Something quite peculiar is going on, and Thurnberg is only the tip of the iceberg when it comes to the fury met by those, who publically speak of the current environmental catastrophe. Talk of the climate crisis is frequently met with irrational hostility, which in itself is becoming a distinct societal phenomenon. One glue to what is at the core of this phenomenon is found from a statement given by a former member of the Nobel Peace Prize Committee, which ultimately chose not to award Thurnberg with the Nobel Peace Prize in 2019. The member, Sverre Lodgaard, claimed that: “The problem is that the principle of ‘flight shame’ brings her chances … down. Shame is not a constructive feeling to bring about change”.Footnote 3 In short, Thunberg sparked shame in given others, which again led to anger and resistance against her. Indeed, Thunberg has explicitly shamed the powers to be, most famously in her 2019 speech at the UN, where she told the world leaders: “You are failing us” and “How dare you”.Footnote 4 She has also implicitly caused shame in ordinary individuals over their environmentally questionable practices, for instance by making public her decision not to fly. This decision has been positioned as the momentum behind the phenomenon mentioned above—“flight shame” (flygskam in Swedish)—which is widespread enough to be perceived as a major threat by the airline industries.Footnote 5 Hence, Thunberg can spark shame also unintentionally, with nothing more than her own, morally considered actions. As will become evident, already the fact that Thunberg draws significant attention to environmental concerns can spur shame in some. Therefore, regardless of whether she and other climate advocates intentionally wish to cause it, shame seems to follow discussions on climate change.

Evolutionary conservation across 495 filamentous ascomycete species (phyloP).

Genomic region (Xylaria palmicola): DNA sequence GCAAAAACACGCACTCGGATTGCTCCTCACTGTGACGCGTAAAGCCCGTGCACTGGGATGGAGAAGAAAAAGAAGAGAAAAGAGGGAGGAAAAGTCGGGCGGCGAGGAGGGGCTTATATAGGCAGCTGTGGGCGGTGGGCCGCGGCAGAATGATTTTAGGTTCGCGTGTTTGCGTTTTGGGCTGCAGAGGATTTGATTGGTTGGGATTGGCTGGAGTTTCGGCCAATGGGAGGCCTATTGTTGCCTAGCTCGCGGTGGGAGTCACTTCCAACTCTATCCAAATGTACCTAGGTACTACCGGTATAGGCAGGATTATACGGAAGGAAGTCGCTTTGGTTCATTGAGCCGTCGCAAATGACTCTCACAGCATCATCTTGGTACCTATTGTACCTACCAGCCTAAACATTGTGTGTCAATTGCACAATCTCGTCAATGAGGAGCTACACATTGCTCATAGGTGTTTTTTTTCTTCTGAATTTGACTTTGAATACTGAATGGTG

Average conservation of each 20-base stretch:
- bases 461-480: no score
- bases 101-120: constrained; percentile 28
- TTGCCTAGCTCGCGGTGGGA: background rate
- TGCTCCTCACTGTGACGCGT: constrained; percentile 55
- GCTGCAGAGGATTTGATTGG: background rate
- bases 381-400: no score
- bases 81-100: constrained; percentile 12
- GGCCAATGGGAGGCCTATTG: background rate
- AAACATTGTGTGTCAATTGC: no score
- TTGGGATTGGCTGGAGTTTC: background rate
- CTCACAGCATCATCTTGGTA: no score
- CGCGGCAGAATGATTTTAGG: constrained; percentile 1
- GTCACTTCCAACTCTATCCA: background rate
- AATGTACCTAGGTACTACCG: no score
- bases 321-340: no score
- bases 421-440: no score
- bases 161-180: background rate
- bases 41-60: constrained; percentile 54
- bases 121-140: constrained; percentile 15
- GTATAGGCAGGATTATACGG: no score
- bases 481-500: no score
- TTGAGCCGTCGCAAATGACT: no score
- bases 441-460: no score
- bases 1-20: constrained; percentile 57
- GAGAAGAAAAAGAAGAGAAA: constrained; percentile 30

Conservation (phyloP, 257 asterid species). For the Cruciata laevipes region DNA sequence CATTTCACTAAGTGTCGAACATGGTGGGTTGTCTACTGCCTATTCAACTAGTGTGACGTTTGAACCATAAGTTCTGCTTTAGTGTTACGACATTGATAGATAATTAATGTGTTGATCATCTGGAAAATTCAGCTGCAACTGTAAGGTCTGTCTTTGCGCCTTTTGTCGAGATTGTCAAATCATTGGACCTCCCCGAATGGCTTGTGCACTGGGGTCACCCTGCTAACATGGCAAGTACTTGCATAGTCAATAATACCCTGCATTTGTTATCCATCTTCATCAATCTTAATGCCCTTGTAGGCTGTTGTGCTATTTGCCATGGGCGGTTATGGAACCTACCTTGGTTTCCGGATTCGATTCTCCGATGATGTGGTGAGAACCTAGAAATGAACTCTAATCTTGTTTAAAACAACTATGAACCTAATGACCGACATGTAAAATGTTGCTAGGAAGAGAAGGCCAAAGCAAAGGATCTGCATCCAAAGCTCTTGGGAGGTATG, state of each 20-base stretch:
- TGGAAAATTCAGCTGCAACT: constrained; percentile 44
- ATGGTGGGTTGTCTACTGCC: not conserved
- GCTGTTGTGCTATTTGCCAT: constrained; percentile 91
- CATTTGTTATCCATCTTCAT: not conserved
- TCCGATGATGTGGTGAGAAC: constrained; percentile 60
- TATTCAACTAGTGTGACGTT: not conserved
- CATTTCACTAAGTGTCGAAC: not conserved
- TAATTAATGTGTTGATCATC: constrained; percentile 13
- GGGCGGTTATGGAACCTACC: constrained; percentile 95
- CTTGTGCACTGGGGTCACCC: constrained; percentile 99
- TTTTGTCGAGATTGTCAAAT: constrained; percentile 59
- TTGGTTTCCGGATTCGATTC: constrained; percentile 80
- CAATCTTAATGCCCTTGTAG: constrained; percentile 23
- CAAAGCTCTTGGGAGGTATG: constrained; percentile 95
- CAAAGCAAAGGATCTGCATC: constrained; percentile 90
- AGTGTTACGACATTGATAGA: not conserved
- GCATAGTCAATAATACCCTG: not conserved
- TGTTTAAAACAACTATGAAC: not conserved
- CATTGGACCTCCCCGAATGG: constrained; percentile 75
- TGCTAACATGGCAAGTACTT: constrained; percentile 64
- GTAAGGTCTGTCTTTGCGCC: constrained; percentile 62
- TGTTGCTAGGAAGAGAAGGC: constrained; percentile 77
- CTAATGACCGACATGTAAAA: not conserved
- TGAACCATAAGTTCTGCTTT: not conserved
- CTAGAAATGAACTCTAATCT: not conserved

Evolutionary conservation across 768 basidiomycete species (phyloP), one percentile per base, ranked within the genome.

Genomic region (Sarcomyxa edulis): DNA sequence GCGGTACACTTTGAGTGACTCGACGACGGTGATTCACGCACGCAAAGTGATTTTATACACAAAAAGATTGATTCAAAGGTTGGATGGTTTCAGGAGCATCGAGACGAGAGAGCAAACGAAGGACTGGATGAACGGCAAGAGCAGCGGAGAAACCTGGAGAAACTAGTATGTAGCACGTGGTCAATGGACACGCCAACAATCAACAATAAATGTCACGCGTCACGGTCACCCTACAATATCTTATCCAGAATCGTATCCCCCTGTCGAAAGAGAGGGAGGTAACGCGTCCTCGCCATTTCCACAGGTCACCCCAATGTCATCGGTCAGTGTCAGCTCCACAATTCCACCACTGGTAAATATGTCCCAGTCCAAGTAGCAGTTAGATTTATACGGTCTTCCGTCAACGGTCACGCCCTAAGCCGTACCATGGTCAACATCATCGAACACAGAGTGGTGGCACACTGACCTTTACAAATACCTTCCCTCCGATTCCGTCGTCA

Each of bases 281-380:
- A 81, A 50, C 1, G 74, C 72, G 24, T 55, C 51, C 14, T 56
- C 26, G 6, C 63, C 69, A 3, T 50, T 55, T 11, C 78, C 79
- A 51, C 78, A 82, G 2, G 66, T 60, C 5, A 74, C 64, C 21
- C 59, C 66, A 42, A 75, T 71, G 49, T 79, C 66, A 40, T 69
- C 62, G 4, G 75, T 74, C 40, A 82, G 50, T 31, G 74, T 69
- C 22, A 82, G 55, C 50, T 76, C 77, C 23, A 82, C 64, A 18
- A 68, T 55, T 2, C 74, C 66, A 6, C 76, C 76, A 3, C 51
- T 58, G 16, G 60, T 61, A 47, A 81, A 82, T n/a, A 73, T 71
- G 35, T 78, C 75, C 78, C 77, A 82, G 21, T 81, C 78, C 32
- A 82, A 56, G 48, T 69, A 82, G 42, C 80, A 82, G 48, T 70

It is not difficult to see, how talk of anthropogenic climate change may ignite shame—after all, we are all implicated to a lesser or greater degree. Members of Homo sapiens have committed actions with ruinous consequences to other species and environmental systems. Of course, particularly those with affluence, privilege and power are to blame, and many indigenous peoples have sought to remind those in the West of the urgent need to respect nonhuman nature.Footnote 6 Yet, also the prehistory of our species is coloured by the over-use of natural resources (Harari 2014), which suggests that there is an inclination, too often rendered actual, within us to treat the nonhuman world selfishly and unwisely. In this sense, we have failed, and if our lifestyles are invested in high consumption and the prioritisation of economic or personal benefit at the expense of environmental values to an extent that we identify as “consumers”, “fliers”, “meat-eaters”, “business leaders” or “leading politicians”, that failure is evermore evident. Therefore, anthropogenic climate change, and more broadly the destruction caused by the Anthropocene to other species, come with a sense of deep failure at the core of who we are (our identity or selfhood). These are the stereotypic ingredients of shame: failure, identity and selfhood (Gausel and Leach 2011; Tangney 1995; Taylor 1985).
Coming to terms with the climate crisis may, then, require that we come to terms with shame. The paper gains its impetus from here. It (1) explores the relation between morality and shame: does shame hinder or better our moral agency?, and (2) introduces “climate shame” as a concept that may facilitate the sort of moral awareness and development that allows us to finally deal adequately with the climate crisis. The paper also seeks to highlight how climate shame places most pressure on those with most social, political and economic power. In addressing these issues, it makes use of both psychological and philosophical research on shame and applies it to everyday, de facto environmental ethics (how we in practice value and treat the nonhuman world).Footnote 7 There is hardly any philosophical or moral psychological research on the potential role of shame in curtailing climate change—a surprising lapse that the article hopes to address.